New Carlisle City Council unanimously rejected the donation of the Belle Manor building to the city.

The city performed numerous inspections of the buildings, including design and architecture, roofing, HVAC, asbestos and occupancy requirements.

The result of the inspections indicated higher renovation and upkeep costs than expected.

Some of the estimated costs included:

Monthly utility bills increasing from $290/month to $2,700 per month

Four boilers in use between 20 and 40+ years with replacement costs of $7,500 to $15,000 each

Four Air Conditioning units in use between 5 and 14 years with one described as “much older.” Replacement costs are $4000 to $6000 each

Anticipated roof replacement costs within 3-5 years of $30,000

Anticipated roof replacement costs within 15-20 years of $225,000 to $275,000

Numerous instances of asbestos materials that would have to be removed

“This is incredible,” said Mayor Mike Lowrey of the report. “From the bottom of my heart, I appreciate the hard work you put into this report.” Lowrey then cited the roofing expenses, then made a motion to turn down the “generous offer.”

“I think you’re making the wisest decision you could,” said City Manager Randy Bridge. He said he could not justify encumbering future generations with such massive repair bills.

Other council members expressed concern that the city could be saddled with another situation like the Madison Street School.

“We will have to move city hall,” said Bridge. “City workers are sandwiched in the building we have now.” He said that he has been in contact with owners of other buildings in town looking for a suitable location for city hall.

Council Member Rick Lowrey thanked the city residents who have spoken on this matter at previous council meetings. “We’ve been accused of not listening to the people, but we did this time,” he said.

Since council has turned down the donation, the community meeting scheduled for Thursday, May 25 has been cancelled.

In other action, City Service Director Howard Kitko announced that bids would be going out for Phase III and Phase IV of the Prentice Dr. reconstruction within the next 2-3 weeks. The work would be paid for with street levy funds and CDBG grants.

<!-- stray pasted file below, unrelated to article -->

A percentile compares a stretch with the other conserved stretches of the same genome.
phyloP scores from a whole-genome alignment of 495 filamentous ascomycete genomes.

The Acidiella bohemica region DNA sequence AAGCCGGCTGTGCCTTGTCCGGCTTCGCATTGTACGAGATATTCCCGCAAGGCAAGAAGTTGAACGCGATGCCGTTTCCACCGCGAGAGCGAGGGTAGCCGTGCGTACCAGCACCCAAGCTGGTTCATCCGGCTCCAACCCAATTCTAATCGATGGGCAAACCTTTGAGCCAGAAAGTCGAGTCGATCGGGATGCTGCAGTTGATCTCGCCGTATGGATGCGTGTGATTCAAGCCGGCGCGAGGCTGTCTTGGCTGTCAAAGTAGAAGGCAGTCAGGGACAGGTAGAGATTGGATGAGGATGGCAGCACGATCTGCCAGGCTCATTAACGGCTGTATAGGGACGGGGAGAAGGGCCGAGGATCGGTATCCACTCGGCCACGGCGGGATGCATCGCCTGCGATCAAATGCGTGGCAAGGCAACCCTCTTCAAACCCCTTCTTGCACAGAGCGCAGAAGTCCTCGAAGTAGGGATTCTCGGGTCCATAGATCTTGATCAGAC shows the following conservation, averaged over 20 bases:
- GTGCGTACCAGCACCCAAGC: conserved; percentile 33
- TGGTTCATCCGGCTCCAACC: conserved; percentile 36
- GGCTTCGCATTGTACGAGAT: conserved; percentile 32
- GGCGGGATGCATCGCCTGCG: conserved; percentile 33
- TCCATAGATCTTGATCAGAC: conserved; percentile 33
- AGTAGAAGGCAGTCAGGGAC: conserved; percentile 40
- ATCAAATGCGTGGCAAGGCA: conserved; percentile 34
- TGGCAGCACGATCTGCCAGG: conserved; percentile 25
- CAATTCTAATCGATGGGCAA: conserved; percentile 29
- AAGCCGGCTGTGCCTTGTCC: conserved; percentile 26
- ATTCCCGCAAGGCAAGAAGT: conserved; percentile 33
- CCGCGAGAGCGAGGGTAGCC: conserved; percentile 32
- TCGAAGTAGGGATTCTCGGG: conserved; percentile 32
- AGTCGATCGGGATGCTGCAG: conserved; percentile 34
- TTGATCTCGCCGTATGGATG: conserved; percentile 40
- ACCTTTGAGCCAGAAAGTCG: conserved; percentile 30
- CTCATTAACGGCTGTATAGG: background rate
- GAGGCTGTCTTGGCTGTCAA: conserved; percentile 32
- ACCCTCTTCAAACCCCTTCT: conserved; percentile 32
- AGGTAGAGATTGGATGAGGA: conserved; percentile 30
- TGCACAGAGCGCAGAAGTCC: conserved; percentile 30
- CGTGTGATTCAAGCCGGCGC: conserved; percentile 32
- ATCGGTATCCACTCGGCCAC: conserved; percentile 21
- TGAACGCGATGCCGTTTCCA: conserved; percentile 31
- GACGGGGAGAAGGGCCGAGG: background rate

He also said that bids for repairs to Spinning, Willowick, Applewood, Cloverleaf and Pepperwood would be opened on May 18. The estimated cost for these projects is $206,000 and would be funded by city street levy funds. Also included in the bids is the section of Rt. 235 in front of Wot-A-Dog that would be funded by State highway funds.

Council also approved an ordinance to have the Scarff Road water tower inspected so that bids could be put out for repairs.

Roy Kegley, owner of Abe’s Hidden Treasures, spoke out against the State’s proposal to make turn lanes on Main Street at Jefferson Street and eliminating at least 20 parking spaces. “There will be absolutely no place for my customers to park,” said Kegley.

“When I first became City Manager, I wanted to get a modern traffic light at that intersection,” said Bridge. “Then the State came in with the turn lanes and fewer parking spaces.” Bridge said he was against the elimination of parking spaces because it would be detrimental to downtown businesses.

A public meeting to hear citizen comments on the State’s proposal will be held on June 14 from 6:00 to 8:00 p.m. at the New Carlisle Fire Station.

Council also heard a presentation from DEFY for Child Abuse Prevention and issued a proclamation designating Thursday, May 25 as “Make a Difference in the life of a child” day in New Carlisle.

Mayor Lowrey also issued a proclamation to the American Legion Auxiliary Unit #286 designating Saturday, May 20 as “Poppy Day” in New Carlisle. Poppies are distributed by the American Legion as a symbol of the sacrifice of lives in all wars.

The next meeting of the New Carlisle City Council will be on Monday, June 5 at 7:00 p.m. at the Smith Park Shelter House. The public is invited to attend.

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